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How Sustainable is 3-D Printing?

By 3p Contributor

By Anuradha Wadhwani

From fresh cupcakes to satellites that are created in space, 3-D printing is poised to make on-the-spot manufacturing a reality. Enterprises have enthusiastically praised the environmental benefits of moving toward that state where most goods will be produced and sold close to their point of consumption. Equally, consumers are excited about switching over to a greener, more ‘local’ way of life enabled by the additive manufacturing process.

“It’ll put an end to polluting factories.” “It’s going to help save fuel.” “It’s the new green credential for businesses.” These are just some of the statements that accompany most discussions about 3-D printing. But, in the opinion of researchers, we may have been too quick and a tad idealistic in reaching these conclusions.

Although 3-D printing brings with it the promise to make manufacturing ‘cleaner and greener,’ the enabling technologies don’t boast those qualities yet. Even as we extol 3-D printing, all of its advantages need to be taken with a grain of salt – at least until the time we see more sustainable solutions to bypass the following problems:

Harmful emissions call for standardized filtration and exhaust accessories

The environmental impact of additive manufacturing could be as bad as conventional manufacturing, but there isn’t an appreciable body of definitive research to tell us that yet. The few studies that delved deeper, however, haven’t emerged with good news.

Sustainable design strategist Jeremy Faludi recently published a study on "ultrafine particle (UFP) emissions from desktop 3-D printers" and concluded that caution should be exercised when operating 3-D printers in indoor environments that are not properly vented. Many such printers extrude and deposit heated thermoplastics, releasing harmful UFPs and emissions in the process. Another study, conducted by researchers at the Illinois Institute of Technology in the United States and the National Institute of Applied Sciences in France, had similar findings to report.

There are currently no clear mandates about the filtration or exhaust accessories that should be sold with such printers, which means users are likely already exposed to serious health hazards. Because 3-D printers share this undesirable attribute with traditional manufacturing, it’s important that they’re brought under the regulatory scanner, too.

Toxic materials mean that we need to stress on the use of eco-friendly alternatives

A study at the Robert Morris University in Pennsylvania found that materials such as photopolymers — which are used as epoxy resins for rapid prototyping using resin 3-D printing—contain up to 100 times more antimony (a toxic heavy metal) than, say, polyethylene terephthalate (PETE). Sample products made using these photopolymers were observed for a 20-hour period; researchers noted that 3 percent of the antimony content leached from the samples during this time.

Although the quantity of photopolymers used in prototyping is insignificant, the 3-D printing industry’s breakneck pace of growth is expected to compound the negatives. As more such problems come to the fore, the demand for eco-friendly materials will certainly develop. Another point that needs some pondering over is the best practice(s) for end-of-life disposal of 3-D printers.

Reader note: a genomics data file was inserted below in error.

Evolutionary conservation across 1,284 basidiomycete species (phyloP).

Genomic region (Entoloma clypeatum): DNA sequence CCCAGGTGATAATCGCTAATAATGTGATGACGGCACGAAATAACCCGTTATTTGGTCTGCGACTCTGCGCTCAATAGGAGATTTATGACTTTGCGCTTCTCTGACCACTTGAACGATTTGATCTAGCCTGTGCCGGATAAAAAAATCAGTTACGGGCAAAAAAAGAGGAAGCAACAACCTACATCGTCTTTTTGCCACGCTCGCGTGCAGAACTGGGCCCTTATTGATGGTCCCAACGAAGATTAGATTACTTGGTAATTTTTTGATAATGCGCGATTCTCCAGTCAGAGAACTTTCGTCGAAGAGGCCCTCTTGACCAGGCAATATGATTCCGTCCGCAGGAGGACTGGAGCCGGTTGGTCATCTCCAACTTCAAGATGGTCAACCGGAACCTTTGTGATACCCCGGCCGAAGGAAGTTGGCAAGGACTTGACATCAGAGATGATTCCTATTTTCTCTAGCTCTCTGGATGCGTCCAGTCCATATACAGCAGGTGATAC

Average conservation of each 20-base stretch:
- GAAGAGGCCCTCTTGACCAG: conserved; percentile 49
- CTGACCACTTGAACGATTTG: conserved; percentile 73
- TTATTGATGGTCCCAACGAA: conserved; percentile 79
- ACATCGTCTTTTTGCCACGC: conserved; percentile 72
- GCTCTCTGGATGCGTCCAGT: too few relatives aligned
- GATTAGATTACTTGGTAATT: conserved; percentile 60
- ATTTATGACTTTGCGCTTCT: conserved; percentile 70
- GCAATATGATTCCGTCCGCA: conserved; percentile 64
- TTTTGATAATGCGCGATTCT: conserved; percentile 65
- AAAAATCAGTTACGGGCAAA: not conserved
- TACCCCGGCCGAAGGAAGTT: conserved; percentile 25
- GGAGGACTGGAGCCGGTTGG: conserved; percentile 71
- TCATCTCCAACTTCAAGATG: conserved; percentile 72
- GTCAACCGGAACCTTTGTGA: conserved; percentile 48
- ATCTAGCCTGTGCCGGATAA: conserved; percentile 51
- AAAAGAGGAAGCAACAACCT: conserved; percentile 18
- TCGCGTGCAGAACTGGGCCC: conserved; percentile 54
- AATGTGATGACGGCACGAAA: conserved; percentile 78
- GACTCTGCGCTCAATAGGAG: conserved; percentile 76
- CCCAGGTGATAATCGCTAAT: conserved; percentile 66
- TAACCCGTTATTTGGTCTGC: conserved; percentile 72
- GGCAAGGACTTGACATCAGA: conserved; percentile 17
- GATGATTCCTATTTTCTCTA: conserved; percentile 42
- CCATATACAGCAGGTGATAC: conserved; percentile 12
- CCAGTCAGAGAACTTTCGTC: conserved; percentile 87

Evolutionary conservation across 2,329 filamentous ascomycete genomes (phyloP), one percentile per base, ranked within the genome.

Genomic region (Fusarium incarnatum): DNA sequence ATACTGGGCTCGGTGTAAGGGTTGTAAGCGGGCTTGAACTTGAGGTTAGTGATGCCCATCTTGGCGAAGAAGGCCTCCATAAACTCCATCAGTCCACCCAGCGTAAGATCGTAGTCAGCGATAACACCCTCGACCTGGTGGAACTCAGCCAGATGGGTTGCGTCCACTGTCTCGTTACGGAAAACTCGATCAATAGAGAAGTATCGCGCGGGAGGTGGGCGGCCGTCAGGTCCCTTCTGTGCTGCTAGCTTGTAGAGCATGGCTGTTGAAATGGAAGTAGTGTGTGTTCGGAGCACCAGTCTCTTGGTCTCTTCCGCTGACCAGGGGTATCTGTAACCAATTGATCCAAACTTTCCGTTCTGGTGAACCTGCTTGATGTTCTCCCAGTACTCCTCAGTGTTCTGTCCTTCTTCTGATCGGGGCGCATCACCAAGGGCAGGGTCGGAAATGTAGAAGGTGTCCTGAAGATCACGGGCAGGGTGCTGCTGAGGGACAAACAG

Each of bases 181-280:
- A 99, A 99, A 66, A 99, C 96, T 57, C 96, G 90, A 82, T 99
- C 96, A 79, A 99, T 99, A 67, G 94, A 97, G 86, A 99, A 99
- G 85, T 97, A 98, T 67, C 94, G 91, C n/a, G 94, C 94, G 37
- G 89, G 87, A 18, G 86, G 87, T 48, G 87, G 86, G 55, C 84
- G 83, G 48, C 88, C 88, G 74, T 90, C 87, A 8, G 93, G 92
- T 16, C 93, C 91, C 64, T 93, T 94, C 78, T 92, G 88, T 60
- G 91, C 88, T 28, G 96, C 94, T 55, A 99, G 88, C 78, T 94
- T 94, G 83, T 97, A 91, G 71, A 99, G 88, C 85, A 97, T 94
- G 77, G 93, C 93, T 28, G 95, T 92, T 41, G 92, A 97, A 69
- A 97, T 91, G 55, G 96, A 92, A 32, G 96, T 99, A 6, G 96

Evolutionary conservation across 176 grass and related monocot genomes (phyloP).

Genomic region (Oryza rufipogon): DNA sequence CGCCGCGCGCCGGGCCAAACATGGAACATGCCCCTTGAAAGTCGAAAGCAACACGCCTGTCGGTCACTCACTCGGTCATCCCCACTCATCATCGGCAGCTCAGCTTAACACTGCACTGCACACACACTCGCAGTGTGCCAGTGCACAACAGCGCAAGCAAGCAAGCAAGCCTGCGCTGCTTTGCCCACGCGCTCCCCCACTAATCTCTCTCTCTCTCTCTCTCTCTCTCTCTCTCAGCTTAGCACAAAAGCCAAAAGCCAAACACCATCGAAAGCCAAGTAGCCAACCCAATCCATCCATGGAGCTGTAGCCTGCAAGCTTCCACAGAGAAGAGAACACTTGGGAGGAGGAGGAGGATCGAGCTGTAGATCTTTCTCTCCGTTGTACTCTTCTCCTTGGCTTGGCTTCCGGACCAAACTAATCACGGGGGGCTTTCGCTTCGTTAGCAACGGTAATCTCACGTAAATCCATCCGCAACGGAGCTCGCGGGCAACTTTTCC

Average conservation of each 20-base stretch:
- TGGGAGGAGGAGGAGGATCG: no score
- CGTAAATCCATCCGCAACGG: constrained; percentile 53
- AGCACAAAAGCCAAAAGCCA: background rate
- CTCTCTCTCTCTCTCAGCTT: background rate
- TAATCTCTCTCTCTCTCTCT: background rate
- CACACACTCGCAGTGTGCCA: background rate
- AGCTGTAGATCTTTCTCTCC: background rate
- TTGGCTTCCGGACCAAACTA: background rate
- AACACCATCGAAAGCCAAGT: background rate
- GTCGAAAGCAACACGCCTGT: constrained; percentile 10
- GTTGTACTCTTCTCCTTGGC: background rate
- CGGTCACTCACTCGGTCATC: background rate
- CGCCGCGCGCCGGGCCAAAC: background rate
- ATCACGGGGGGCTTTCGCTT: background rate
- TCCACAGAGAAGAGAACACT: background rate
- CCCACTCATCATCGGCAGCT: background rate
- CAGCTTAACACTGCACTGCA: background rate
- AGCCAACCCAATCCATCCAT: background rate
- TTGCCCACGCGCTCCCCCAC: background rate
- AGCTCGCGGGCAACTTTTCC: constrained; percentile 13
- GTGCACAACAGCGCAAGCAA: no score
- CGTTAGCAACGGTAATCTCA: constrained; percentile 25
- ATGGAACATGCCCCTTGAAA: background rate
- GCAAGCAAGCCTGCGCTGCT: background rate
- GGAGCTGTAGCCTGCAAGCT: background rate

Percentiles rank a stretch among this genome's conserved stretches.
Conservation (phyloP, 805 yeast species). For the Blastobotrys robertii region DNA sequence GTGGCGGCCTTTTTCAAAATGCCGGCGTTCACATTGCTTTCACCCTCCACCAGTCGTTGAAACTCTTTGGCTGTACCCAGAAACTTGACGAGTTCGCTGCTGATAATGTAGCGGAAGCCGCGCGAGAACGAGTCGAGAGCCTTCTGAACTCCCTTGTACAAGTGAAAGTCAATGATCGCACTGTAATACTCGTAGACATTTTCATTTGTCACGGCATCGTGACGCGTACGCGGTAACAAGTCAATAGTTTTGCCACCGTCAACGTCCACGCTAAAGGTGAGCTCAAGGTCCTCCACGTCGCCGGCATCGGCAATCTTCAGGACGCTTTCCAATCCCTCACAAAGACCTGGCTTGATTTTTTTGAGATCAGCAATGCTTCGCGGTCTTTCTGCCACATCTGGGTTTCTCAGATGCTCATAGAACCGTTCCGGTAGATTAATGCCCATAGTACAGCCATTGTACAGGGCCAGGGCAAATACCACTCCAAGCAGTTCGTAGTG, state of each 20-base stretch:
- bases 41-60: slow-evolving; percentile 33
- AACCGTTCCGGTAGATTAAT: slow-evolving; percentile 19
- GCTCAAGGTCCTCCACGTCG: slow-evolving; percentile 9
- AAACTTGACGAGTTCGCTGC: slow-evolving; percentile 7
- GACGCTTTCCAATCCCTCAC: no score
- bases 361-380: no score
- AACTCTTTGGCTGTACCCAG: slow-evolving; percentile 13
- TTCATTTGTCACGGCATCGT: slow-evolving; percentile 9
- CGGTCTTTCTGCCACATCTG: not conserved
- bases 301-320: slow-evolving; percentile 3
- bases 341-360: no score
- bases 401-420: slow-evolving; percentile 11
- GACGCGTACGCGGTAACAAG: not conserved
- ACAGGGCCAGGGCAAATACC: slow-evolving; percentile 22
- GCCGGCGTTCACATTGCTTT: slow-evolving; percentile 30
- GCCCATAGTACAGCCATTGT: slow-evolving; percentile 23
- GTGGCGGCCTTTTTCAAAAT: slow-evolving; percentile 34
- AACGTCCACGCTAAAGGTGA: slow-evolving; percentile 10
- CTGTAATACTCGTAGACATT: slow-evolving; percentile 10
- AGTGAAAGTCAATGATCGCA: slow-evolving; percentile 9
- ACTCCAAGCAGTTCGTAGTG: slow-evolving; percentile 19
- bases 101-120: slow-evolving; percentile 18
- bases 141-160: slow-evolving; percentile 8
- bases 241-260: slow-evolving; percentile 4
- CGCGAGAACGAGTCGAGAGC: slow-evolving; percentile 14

Plastics are detrimental to the environment. Period.

We’re not too far from the day when most homes will have a 3-D printer. Of course, there’s nothing that beats the convenience of printing a toy for your kid or a garden hose for grandpa, but imagine the unbridled reliance on plastics this will induce. The problem, as such, is not with adopting this distributed manufacturing practice. It’s about the kind of materials we'll grow reliant on in the process. Plastics can be recycled, yes. In fact, there are products such as the Filabot Reclaimer that allow bad 3-D prints to be reused. And more such products are now becoming available on the market.

But a real solution to this problem can only be brought forth by experimenting with alternative materials. Interestingly, there are a number of exciting developments being reported on this front. Take for instance, the team at the Pennsylvania State University that’s making a 3-D printable thermoplastic derived from squid DNA. Or, the France-based leFabShop that launched an innovative Seaweed Filament (SWF) for 3-D printing.

Of course, these environmental concerns will in no way impede the frantic pace at which the 3-D printing industry continues to grow. But enterprises and consumers will likely thank themselves a few decades from now for putting some thought into making the 3-D printing phenomenon greener when they had the chance.

Image credit: Pixabay

Having extensively worked as a journalist with leading national dailies in India, Anuradha Wadhwani now writes for Transparency Market Research, a U.S.-based market intelligence firm. Anuradha is passionate about tracking (and questioning!) market trends across areas such as sustainability, innovative materials and chemicals.

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